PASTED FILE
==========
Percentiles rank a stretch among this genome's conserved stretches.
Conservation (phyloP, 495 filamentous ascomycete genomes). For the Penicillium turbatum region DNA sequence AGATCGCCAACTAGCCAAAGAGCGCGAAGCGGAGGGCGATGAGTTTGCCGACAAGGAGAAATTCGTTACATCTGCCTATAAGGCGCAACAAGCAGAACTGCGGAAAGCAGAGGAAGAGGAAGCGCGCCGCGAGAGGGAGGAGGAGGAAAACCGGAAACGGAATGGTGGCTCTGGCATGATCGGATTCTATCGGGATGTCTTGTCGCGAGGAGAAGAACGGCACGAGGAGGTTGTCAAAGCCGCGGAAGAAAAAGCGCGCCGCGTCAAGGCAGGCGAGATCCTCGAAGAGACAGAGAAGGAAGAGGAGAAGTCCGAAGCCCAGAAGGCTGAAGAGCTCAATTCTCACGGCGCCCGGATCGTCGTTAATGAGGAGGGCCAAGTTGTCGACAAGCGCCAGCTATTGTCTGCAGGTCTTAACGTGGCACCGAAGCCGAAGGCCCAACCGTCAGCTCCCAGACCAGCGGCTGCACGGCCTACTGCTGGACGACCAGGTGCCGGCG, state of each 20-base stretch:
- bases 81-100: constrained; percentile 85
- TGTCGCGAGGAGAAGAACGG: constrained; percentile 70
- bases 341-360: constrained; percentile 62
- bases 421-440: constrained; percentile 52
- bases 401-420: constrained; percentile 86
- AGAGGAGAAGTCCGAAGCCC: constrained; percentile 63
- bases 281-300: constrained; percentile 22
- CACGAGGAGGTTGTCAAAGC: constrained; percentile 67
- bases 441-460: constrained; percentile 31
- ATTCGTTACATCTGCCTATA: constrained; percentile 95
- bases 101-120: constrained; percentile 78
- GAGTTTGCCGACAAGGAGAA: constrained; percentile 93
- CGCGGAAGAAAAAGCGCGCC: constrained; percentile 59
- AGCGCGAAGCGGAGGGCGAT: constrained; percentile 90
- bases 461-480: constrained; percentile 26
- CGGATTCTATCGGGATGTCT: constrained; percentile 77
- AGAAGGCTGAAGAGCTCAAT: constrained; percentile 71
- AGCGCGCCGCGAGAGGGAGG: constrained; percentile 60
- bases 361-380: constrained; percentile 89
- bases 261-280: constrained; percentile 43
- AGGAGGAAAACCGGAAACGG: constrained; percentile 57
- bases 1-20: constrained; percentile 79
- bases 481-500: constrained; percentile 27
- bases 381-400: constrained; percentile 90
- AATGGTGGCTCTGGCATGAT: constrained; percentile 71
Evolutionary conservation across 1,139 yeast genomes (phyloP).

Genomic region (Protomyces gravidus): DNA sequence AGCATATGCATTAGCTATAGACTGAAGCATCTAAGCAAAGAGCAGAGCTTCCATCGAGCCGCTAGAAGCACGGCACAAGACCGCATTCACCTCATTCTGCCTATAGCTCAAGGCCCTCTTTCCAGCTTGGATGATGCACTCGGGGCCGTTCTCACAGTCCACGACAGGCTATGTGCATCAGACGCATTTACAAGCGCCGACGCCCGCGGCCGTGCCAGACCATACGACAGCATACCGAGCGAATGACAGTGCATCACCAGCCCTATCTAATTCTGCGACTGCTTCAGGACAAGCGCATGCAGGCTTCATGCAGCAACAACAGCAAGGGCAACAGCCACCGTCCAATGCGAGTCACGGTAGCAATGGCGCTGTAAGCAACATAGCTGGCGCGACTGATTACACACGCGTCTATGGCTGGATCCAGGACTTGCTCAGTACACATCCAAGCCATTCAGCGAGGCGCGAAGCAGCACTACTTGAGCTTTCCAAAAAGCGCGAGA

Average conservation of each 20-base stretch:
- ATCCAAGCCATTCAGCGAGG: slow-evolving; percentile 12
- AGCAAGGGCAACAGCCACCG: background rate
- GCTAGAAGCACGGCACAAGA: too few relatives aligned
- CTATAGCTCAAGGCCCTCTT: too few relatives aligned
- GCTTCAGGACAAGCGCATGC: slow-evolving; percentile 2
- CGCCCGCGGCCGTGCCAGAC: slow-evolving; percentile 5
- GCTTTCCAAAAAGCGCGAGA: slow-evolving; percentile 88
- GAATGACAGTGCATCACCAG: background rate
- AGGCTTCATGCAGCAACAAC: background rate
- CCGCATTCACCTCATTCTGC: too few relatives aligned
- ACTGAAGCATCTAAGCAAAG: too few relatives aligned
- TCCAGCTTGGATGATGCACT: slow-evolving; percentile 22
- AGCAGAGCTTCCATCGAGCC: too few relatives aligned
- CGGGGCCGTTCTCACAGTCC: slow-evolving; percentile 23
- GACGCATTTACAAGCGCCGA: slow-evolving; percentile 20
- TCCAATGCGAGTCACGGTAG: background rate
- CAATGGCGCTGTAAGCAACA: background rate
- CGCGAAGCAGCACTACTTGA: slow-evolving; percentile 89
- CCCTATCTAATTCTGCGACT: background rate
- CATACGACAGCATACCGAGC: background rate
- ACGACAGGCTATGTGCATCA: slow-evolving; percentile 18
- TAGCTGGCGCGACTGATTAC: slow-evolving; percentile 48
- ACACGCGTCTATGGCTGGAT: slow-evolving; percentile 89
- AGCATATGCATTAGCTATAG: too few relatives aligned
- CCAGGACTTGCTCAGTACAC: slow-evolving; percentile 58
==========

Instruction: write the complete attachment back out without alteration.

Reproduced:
Percentiles rank a stretch among this genome's conserved stretches.
Conservation (phyloP, 495 filamentous ascomycete genomes). For the Penicillium turbatum region DNA sequence AGATCGCCAACTAGCCAAAGAGCGCGAAGCGGAGGGCGATGAGTTTGCCGACAAGGAGAAATTCGTTACATCTGCCTATAAGGCGCAACAAGCAGAACTGCGGAAAGCAGAGGAAGAGGAAGCGCGCCGCGAGAGGGAGGAGGAGGAAAACCGGAAACGGAATGGTGGCTCTGGCATGATCGGATTCTATCGGGATGTCTTGTCGCGAGGAGAAGAACGGCACGAGGAGGTTGTCAAAGCCGCGGAAGAAAAAGCGCGCCGCGTCAAGGCAGGCGAGATCCTCGAAGAGACAGAGAAGGAAGAGGAGAAGTCCGAAGCCCAGAAGGCTGAAGAGCTCAATTCTCACGGCGCCCGGATCGTCGTTAATGAGGAGGGCCAAGTTGTCGACAAGCGCCAGCTATTGTCTGCAGGTCTTAACGTGGCACCGAAGCCGAAGGCCCAACCGTCAGCTCCCAGACCAGCGGCTGCACGGCCTACTGCTGGACGACCAGGTGCCGGCG, state of each 20-base stretch:
- bases 81-100: constrained; percentile 85
- TGTCGCGAGGAGAAGAACGG: constrained; percentile 70
- bases 341-360: constrained; percentile 62
- bases 421-440: constrained; percentile 52
- bases 401-420: constrained; percentile 86
- AGAGGAGAAGTCCGAAGCCC: constrained; percentile 63
- bases 281-300: constrained; percentile 22
- CACGAGGAGGTTGTCAAAGC: constrained; percentile 67
- bases 441-460: constrained; percentile 31
- ATTCGTTACATCTGCCTATA: constrained; percentile 95
- bases 101-120: constrained; percentile 78
- GAGTTTGCCGACAAGGAGAA: constrained; percentile 93
- CGCGGAAGAAAAAGCGCGCC: constrained; percentile 59
- AGCGCGAAGCGGAGGGCGAT: constrained; percentile 90
- bases 461-480: constrained; percentile 26
- CGGATTCTATCGGGATGTCT: constrained; percentile 77
- AGAAGGCTGAAGAGCTCAAT: constrained; percentile 71
- AGCGCGCCGCGAGAGGGAGG: constrained; percentile 60
- bases 361-380: constrained; percentile 89
- bases 261-280: constrained; percentile 43
- AGGAGGAAAACCGGAAACGG: constrained; percentile 57
- bases 1-20: constrained; percentile 79
- bases 481-500: constrained; percentile 27
- bases 381-400: constrained; percentile 90
- AATGGTGGCTCTGGCATGAT: constrained; percentile 71
Evolutionary conservation across 1,139 yeast genomes (phyloP).

Genomic region (Protomyces gravidus): DNA sequence AGCATATGCATTAGCTATAGACTGAAGCATCTAAGCAAAGAGCAGAGCTTCCATCGAGCCGCTAGAAGCACGGCACAAGACCGCATTCACCTCATTCTGCCTATAGCTCAAGGCCCTCTTTCCAGCTTGGATGATGCACTCGGGGCCGTTCTCACAGTCCACGACAGGCTATGTGCATCAGACGCATTTACAAGCGCCGACGCCCGCGGCCGTGCCAGACCATACGACAGCATACCGAGCGAATGACAGTGCATCACCAGCCCTATCTAATTCTGCGACTGCTTCAGGACAAGCGCATGCAGGCTTCATGCAGCAACAACAGCAAGGGCAACAGCCACCGTCCAATGCGAGTCACGGTAGCAATGGCGCTGTAAGCAACATAGCTGGCGCGACTGATTACACACGCGTCTATGGCTGGATCCAGGACTTGCTCAGTACACATCCAAGCCATTCAGCGAGGCGCGAAGCAGCACTACTTGAGCTTTCCAAAAAGCGCGAGA

Average conservation of each 20-base stretch:
- ATCCAAGCCATTCAGCGAGG: slow-evolving; percentile 12
- AGCAAGGGCAACAGCCACCG: background rate
- GCTAGAAGCACGGCACAAGA: too few relatives aligned
- CTATAGCTCAAGGCCCTCTT: too few relatives aligned
- GCTTCAGGACAAGCGCATGC: slow-evolving; percentile 2
- CGCCCGCGGCCGTGCCAGAC: slow-evolving; percentile 5
- GCTTTCCAAAAAGCGCGAGA: slow-evolving; percentile 88
- GAATGACAGTGCATCACCAG: background rate
- AGGCTTCATGCAGCAACAAC: background rate
- CCGCATTCACCTCATTCTGC: too few relatives aligned
- ACTGAAGCATCTAAGCAAAG: too few relatives aligned
- TCCAGCTTGGATGATGCACT: slow-evolving; percentile 22
- AGCAGAGCTTCCATCGAGCC: too few relatives aligned
- CGGGGCCGTTCTCACAGTCC: slow-evolving; percentile 23
- GACGCATTTACAAGCGCCGA: slow-evolving; percentile 20
- TCCAATGCGAGTCACGGTAG: background rate
- CAATGGCGCTGTAAGCAACA: background rate
- CGCGAAGCAGCACTACTTGA: slow-evolving; percentile 89
- CCCTATCTAATTCTGCGACT: background rate
- CATACGACAGCATACCGAGC: background rate
- ACGACAGGCTATGTGCATCA: slow-evolving; percentile 18
- TAGCTGGCGCGACTGATTAC: slow-evolving; percentile 48
- ACACGCGTCTATGGCTGGAT: slow-evolving; percentile 89
- AGCATATGCATTAGCTATAG: too few relatives aligned
- CCAGGACTTGCTCAGTACAC: slow-evolving; percentile 58